Computational aspects of sensitivity calculations in linear transient structural analysis

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Virginia Polytechnic Institute and State University

A study has been performed focusing on the calculation of sensitivities of displacements, velocities, accelerations, and stresses in linear, structural, transient response problems. One significant goal of the study was to develop and evaluate sensitivity calculation techniques suitable for large-order finite element analyses. Accordingly, approximation vectors such as vibration mode shapes are used to reduce the dimensionality of the finite element model. Much of the research focused on the accuracy of both response quantities and sensitivities as a function of number of vectors used.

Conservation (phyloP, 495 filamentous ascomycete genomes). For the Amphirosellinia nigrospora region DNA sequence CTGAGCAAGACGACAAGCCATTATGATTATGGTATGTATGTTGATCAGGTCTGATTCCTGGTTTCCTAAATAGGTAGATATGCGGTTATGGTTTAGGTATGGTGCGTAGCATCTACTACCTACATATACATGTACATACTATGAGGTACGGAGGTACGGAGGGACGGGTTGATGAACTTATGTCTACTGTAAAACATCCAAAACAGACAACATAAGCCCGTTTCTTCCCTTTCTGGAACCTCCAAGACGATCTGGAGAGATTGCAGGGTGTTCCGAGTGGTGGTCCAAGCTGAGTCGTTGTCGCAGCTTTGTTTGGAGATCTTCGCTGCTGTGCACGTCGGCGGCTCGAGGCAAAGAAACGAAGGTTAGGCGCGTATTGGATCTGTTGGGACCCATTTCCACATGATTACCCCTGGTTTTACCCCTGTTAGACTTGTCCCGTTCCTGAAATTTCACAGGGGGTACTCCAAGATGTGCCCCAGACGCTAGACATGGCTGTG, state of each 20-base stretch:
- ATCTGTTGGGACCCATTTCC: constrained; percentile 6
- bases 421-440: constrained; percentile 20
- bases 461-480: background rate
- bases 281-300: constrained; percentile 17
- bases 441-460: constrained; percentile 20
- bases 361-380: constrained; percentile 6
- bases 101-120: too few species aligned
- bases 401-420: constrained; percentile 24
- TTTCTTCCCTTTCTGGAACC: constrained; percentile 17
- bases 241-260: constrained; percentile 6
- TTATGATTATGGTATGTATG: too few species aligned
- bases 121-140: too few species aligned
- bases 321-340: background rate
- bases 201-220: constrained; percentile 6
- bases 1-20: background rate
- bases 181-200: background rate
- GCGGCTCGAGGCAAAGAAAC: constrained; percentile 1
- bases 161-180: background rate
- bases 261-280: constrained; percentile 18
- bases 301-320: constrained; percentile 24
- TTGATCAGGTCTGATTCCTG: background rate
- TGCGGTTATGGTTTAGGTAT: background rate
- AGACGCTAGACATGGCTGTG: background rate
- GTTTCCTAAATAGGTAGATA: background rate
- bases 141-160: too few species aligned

Two types of sensitivity calculation techniques were developed and evaluated. The first type of technique is an overall finite difference method where the analysis is repeated for perturbed designs. The second type of technique is termed semianalytical because it involves direct, analytical differentiation of the equations of motion with finite difference approximation of the coefficient matrices. To be computationally practical in large-order problems, the overall finite difference methods must use the approximation vectors from the original design in the analyses of the perturbed models. In several cases this fixed mode approach resulted in very poor approximations of the stress sensitivities. Almost all of the original modes were required for an accurate sensitivity and for small numbers of modes, the accuracy was extremely poor. To overcome this poor accuracy, two semi-analytical techniques were developed. The first technique accounts for the change in eigenvectors through approximate eigenvector derivatives. The second technique applies the mode acceleration method of transient analysis to the sensitivity calculations. Both result in accurate values of the stress sensitivities with a small number of modes. In both techniques the computational cost is much less than would result if the vibration modes were recalculated and then used in an overall finite difference method.